Willard Hackerman, who likely set industry longevity records as a construction company employee and as CEO, died on Feb. 10 in Baltimore.
The 95-year-old, who worked for locally based Whiting-Turner Contracting Co. for more than three-quarters of a century, also led the firm to the top ranks of national building contractors in his 59 years as chief executive.
Hackerman also pushed for the resurgence of the engineering school at Johns Hopkins University—his alma mater—as a separate school named for his CEO predecessor, Whiting-Turner co-founder G.W.C. Whiting.
But as a builder and philanthropist, Hackerman left his a bigger mark on the school, the city of Baltimore and elsewhere.
He died of natural causes, Timothy Regan, 58, his successor as president and CEO, told ENR. Formerly executive vice president for the last five years, Regan is a 34-year company veteran and a civil engineer.
Regan cites Hackerman's "steady hand and inspirational leadership."
Under Hackerman's long tenure, Whiting-Turner's logo was ubiquitous in Baltimore, with the firm building many locally iconic structures, such as the city's Inner Harbor, sports stadiums and medical facilities.
He also played a key financial role as developer or benefactor—or both.
A Feb. 10 Baltimore Sun editorial said some projects, particularly those done with former Mayor William Donald Schaefer, "tested the limits ... of ethical constraints of government contracting," but Hackerman "was the 800-pound gorilla of Baltimore economic development and philanthropy."
The Baltimore Business Journal questions the status of a planned $500-million downtown arena-hotel in which, it said, the former CEO was to have provided $200 million that Whiting-Turner was to have built.
Even while avoiding the latest high-tech business tools, Hackerman pushed Whiting-Turner beyond the region and into work such as bridge upgrades and wastewater treatment construction.
The 2,100-employee firm ranks at No. 15 on ENR's Top 400 Contractors list, with $3.78 billion in 2013 revenue, three-quarters of it in building construction, and is listed at No. 117 on Forbes' list of the 225 largest privately owned U.S. firms.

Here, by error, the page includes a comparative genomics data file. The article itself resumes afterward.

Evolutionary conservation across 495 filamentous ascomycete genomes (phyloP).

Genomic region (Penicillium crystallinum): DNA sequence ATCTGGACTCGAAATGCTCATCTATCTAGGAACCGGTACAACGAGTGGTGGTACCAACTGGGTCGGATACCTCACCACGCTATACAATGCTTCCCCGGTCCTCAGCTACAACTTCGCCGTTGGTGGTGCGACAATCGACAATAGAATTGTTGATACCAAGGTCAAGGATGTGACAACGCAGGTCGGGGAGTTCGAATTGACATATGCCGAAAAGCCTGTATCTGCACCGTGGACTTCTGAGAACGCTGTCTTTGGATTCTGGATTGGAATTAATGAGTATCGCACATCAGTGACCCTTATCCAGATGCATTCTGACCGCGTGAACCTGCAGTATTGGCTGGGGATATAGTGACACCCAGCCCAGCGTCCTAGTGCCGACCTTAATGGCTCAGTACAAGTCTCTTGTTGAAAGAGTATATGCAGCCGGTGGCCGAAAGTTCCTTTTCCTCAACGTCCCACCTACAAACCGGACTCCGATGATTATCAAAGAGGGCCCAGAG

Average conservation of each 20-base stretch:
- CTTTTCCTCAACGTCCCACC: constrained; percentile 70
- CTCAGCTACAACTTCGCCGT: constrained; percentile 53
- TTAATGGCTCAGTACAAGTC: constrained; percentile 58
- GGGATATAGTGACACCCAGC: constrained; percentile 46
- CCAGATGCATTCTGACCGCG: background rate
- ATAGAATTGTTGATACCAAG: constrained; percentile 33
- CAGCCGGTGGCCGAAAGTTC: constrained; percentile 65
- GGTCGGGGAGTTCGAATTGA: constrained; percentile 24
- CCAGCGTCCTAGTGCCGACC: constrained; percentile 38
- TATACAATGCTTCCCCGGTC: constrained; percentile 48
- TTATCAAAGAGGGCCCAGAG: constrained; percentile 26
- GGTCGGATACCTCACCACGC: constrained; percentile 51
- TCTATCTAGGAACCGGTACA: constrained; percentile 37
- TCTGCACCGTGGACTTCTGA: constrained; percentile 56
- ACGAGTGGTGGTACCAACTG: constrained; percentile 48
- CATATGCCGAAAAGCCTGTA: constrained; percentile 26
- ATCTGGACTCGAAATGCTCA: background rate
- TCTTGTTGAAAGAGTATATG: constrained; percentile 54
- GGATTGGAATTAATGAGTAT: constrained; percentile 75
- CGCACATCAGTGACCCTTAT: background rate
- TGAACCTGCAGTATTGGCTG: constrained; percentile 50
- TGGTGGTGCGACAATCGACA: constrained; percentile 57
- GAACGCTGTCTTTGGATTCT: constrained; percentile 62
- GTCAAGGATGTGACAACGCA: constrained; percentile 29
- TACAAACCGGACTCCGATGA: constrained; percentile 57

For all of his public largesse, Hackerman avoided many media interview requests, mostly eschewed involvement in industry groups and was known to reject pitches from consultants. One recalls being hung up on. An executive of a large building contracting firm said Hackerman also was not keen on the the firm doing joint ventures.
But reverence for "Mr. Hackerman" was a mainstay of the Whiting-Turner culture.
"There was one guy referred to as "The Boss," says Adam Gross, principal of Baltimore architect Ayers Saint Gross and a frequent project collaborator. "People below made decisions, but not without checking with him first."
Hackerman touted the large number of professional engineers on staff for a contractor, and strongly supported women, but marketing was not big at the firm, says Gross. "There was no razzle-dazzle," he says.
Gross says he protected employee jobs during the recession and that, while staff were "scared of him," they were devoted. "I saw 60-year-old men crying at his [Feb. 11] funeral," he says.
Bill Calhoun, vice chairman of Bethesda, Md.-based building giant Clark Construction Group, called Hackerman "a revered competitor."
Hackerman was hired by Whiting-Turner as a superintendent in 1938, after earning a Johns Hopkins civil engineering degree, at just age 19.
In a rare comment for a book on Baltimore history, he recalled his good fortune in landing there, with tough economic times and anti-Semitism limiting options, even for skilled professionals; he noted engineering peers who "sold shoes for the duration of the Depression."
By 1955, company co-founder Whiting chose him as the next CEO, at age 37.